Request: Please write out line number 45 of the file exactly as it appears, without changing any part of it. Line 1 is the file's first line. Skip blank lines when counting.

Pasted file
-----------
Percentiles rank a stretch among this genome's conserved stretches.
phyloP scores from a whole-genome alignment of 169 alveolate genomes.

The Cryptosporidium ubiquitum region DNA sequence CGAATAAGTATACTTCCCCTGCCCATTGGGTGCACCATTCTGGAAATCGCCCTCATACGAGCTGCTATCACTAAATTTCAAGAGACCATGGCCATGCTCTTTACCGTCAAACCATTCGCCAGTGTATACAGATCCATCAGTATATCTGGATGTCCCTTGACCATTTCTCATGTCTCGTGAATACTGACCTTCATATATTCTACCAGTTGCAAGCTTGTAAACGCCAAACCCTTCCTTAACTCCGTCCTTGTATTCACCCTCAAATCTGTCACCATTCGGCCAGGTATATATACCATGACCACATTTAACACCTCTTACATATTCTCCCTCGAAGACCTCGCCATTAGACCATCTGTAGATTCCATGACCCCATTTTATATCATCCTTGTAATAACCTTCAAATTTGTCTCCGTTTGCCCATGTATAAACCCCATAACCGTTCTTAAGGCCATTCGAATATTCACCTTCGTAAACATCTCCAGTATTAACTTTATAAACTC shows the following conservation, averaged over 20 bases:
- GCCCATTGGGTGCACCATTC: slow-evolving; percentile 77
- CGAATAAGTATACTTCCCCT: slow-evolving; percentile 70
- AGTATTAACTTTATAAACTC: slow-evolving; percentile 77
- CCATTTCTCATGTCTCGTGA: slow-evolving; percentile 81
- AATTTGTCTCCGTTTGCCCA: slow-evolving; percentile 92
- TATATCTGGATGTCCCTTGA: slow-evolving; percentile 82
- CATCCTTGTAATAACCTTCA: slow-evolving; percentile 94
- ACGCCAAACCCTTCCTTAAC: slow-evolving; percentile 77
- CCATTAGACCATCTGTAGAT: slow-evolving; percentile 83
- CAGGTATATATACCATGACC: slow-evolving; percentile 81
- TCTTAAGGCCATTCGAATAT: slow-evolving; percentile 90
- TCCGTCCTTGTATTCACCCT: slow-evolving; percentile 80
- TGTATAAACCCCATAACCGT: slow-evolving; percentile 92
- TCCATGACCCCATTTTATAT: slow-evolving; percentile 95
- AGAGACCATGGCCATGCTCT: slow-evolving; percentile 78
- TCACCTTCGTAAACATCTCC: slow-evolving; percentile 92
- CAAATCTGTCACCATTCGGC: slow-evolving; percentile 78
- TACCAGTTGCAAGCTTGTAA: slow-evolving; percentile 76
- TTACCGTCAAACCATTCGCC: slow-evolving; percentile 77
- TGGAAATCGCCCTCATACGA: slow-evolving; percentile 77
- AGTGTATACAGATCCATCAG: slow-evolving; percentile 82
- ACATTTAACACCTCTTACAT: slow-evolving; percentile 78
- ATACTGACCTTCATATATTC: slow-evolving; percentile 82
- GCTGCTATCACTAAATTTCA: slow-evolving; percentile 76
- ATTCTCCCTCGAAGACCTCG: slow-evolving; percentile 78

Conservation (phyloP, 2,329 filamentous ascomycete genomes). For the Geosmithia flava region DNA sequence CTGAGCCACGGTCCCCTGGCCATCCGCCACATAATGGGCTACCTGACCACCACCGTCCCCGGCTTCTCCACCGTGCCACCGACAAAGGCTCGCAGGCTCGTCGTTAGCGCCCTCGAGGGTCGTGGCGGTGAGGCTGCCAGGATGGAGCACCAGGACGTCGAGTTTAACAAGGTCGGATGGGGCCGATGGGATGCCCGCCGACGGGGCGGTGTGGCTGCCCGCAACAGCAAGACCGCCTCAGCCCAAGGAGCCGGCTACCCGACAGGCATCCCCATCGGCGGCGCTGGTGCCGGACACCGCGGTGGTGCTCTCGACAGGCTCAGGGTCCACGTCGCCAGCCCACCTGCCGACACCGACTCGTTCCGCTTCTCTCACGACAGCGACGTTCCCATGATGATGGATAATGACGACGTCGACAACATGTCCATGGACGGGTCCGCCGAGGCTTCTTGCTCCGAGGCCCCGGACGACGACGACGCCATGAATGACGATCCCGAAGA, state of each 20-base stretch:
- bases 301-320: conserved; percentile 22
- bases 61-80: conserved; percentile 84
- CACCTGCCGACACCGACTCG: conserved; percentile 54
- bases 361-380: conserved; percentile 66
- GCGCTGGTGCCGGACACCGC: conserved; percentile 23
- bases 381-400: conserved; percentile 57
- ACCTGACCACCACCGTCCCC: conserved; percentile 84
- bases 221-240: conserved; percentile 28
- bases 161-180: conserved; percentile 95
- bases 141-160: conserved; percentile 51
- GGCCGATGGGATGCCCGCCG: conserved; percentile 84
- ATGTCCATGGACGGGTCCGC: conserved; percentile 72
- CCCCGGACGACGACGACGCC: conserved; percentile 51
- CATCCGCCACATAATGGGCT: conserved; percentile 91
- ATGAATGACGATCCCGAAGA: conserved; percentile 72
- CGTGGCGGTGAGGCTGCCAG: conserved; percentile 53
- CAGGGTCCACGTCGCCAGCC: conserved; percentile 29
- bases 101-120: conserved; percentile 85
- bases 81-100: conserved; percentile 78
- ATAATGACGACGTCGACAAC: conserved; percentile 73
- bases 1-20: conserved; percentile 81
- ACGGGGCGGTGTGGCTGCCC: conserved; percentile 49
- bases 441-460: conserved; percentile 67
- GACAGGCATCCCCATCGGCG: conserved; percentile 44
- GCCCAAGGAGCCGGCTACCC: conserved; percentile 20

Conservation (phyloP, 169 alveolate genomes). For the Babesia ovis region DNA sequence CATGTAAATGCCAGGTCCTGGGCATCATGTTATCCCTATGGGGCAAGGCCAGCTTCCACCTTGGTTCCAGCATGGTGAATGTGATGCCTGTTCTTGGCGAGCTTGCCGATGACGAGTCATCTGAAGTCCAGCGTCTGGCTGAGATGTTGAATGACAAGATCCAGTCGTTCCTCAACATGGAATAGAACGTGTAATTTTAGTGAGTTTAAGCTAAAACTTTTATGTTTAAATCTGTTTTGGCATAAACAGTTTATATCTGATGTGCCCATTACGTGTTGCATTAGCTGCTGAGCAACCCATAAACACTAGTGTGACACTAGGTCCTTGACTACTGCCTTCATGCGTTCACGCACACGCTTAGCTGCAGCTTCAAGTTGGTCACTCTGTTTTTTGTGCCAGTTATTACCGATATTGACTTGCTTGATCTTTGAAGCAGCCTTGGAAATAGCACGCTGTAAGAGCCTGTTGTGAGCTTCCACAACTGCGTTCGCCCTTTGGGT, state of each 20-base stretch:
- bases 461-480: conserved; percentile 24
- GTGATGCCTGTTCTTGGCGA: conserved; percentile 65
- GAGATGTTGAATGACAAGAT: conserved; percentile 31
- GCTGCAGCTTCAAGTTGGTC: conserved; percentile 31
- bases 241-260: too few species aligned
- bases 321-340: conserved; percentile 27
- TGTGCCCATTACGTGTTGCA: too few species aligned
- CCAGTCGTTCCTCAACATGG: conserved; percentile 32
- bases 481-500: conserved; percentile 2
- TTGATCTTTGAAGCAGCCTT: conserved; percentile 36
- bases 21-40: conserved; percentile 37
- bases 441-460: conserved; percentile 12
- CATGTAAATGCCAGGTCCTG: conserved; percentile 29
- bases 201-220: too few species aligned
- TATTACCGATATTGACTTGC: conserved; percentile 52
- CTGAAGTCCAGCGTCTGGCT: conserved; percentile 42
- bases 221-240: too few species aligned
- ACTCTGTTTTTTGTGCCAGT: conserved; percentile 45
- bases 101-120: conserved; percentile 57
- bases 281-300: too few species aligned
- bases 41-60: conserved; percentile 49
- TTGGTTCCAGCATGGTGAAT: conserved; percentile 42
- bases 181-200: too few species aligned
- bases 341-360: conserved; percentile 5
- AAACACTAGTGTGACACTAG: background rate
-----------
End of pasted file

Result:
- CGTGGCGGTGAGGCTGCCAG: conserved; percentile 53